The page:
Evaluation of 1463-m trammel and 4-square gill nets for estimating finfish abundance in Texas bays.




Matlock, G.C.
Weaver, J.E.
McEachron, L.W.
Dailey, J.A.
Hammerschmidt, P.C.
Hegen, H.E.
Harrington, R.A.
Stokes, G.M.

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Texas Parks and Wildlife Department, Coastal Fisheries Branch


A 1463-m trammel net was compared with a 366-m trammel net and evaluated as a fish population sampling device in the nearshore habitat of Texas estuaries. Four separate 2.32-ha squares were delimited by monofilament nylon gill nets, each of a different size stretched mesh (7.6, 10.2, 12.7 and 15.2 cm); these nets were evaluated as fish population sampling devices in the open-water habitats of Texas estuaries. Neither the 1463-m trammel net nor the 4-square gill nets were acceptable for estimating adult finfish populations because of the lack of personnel, time, finance and number of available sampling sites required as well as possible equipment damage, adverse weather effects and sample size constraints. The 1463-m trammel net mean catches of black drum, Atlantic stingray, sea catfish and of 15 fish species combined were significantly different in each bay system. Galveston Bay system yielded the largest catches of black drum and sea catfish; San Antonio Bay system yielded the largest catches of Atlantic stingray. The mean catches of the remaining 12 individual species were not significantly different in each bay system. The greatest numbers of red drum, black drum, southern flounder and sea catfish were caught with 4-square gill nets in the Corpus Christi Bay system. Only lower Laguna Madre exceeded Corpus Christi Bay in catches of spotted seatrout. Generally, 4-square gill net catches of each species varied widely between bays. The mean catch rates of fish in the 1463-m and 366-m trammel nets were statistically similar, but the number of species caught with the long net was about twice that caught with the short net. The personnel, time, finance, net damage and sampling site constraints involved in the use of the long net did not apply to the short net. Tagged-fish recovery rates for all species with both gear types were generally low (<20%), perhaps because of lack of fish movement or of different behavioural responses by tagged and untagged fish.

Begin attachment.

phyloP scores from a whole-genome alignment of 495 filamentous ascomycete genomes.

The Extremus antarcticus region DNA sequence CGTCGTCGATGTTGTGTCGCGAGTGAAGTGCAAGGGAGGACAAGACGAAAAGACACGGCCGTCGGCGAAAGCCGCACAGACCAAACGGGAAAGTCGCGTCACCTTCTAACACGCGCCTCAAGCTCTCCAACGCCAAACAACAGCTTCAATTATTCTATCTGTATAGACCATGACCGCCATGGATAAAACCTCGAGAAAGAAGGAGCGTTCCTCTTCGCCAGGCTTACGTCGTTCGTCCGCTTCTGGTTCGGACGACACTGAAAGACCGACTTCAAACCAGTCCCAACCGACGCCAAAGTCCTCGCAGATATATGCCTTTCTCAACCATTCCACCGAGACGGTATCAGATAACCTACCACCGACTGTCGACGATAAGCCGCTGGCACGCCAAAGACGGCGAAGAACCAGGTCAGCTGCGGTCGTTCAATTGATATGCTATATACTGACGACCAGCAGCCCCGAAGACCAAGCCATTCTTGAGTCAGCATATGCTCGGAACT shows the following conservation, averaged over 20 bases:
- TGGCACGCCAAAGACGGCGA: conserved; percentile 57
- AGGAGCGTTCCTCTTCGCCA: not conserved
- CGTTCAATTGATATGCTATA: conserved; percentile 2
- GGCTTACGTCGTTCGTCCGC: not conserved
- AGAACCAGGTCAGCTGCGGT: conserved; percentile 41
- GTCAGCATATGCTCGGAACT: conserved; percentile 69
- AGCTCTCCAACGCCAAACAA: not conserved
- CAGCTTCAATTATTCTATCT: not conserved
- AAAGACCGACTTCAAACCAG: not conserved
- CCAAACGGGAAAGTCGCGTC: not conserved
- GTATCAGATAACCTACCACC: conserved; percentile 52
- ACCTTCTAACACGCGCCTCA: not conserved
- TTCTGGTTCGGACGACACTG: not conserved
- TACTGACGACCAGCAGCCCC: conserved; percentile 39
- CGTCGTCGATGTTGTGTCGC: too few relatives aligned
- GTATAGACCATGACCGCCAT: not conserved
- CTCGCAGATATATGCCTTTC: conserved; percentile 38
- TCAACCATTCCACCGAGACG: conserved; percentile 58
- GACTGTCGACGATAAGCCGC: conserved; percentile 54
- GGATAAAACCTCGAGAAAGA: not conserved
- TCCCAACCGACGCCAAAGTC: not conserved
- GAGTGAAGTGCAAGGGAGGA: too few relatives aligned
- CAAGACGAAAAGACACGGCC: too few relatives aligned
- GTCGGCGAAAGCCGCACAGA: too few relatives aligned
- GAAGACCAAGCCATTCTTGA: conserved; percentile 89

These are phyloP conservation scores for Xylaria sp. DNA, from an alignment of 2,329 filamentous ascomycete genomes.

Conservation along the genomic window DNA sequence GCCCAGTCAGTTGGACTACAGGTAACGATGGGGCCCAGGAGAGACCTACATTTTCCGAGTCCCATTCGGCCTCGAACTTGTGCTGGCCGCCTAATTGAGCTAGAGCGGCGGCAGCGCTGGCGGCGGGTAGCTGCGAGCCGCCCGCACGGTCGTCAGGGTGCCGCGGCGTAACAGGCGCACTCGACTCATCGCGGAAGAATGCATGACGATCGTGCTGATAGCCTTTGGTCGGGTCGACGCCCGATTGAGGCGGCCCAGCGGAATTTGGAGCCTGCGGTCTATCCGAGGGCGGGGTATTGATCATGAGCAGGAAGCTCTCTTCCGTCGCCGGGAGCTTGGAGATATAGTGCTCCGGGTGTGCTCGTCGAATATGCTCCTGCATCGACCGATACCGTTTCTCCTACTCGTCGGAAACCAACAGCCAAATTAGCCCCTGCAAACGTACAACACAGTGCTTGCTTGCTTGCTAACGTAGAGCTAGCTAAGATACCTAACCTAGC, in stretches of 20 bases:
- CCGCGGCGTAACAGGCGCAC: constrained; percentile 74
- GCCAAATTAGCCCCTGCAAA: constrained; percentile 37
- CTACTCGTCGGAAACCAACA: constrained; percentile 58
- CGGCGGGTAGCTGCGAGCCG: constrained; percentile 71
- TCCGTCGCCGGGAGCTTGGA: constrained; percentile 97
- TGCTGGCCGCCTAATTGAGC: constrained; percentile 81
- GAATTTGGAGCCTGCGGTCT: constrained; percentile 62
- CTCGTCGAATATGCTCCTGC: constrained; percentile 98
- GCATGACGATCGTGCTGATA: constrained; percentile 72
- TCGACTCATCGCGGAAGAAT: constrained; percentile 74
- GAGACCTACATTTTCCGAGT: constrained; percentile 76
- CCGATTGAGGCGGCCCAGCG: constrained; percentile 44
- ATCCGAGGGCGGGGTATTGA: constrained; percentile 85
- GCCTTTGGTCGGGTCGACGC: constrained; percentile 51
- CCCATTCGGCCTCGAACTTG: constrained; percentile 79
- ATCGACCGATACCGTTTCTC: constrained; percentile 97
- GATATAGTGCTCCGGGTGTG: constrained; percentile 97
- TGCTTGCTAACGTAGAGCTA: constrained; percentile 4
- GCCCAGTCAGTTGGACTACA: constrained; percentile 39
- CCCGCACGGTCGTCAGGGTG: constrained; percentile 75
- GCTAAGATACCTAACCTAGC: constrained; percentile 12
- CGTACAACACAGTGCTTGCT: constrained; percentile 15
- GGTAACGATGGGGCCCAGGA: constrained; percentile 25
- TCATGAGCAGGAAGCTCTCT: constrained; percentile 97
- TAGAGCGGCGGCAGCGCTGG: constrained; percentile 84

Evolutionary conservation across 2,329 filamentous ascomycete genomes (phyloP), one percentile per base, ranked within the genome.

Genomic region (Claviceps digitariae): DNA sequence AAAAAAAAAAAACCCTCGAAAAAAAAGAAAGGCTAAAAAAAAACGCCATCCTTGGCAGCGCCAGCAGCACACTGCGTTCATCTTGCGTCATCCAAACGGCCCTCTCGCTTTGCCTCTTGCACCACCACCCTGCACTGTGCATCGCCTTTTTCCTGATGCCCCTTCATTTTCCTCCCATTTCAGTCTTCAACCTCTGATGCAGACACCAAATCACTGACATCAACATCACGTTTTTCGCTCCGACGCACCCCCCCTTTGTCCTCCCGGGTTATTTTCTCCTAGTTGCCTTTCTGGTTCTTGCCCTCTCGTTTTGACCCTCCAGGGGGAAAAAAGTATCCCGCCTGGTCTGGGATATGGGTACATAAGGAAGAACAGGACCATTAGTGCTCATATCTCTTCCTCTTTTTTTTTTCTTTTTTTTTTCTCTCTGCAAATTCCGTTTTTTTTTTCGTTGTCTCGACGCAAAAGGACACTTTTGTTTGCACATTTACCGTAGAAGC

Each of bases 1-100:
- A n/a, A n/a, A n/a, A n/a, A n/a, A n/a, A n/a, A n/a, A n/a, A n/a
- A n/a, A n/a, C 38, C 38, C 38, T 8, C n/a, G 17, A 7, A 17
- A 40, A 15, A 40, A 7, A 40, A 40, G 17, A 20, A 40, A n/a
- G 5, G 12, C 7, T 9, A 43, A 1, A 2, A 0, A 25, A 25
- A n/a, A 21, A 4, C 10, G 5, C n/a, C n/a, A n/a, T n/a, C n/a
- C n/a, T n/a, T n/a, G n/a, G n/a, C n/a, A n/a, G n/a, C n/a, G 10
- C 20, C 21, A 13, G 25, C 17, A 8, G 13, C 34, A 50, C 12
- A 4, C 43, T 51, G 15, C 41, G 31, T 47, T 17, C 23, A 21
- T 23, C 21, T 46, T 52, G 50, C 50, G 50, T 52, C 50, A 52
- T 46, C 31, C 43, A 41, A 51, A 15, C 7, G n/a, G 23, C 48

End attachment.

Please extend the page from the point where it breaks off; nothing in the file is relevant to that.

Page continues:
87 pgs.


finfish fisheries, black drum, Atlantic stingray, sea catfish, spotted seatrout, abundance, entangling nets, tagging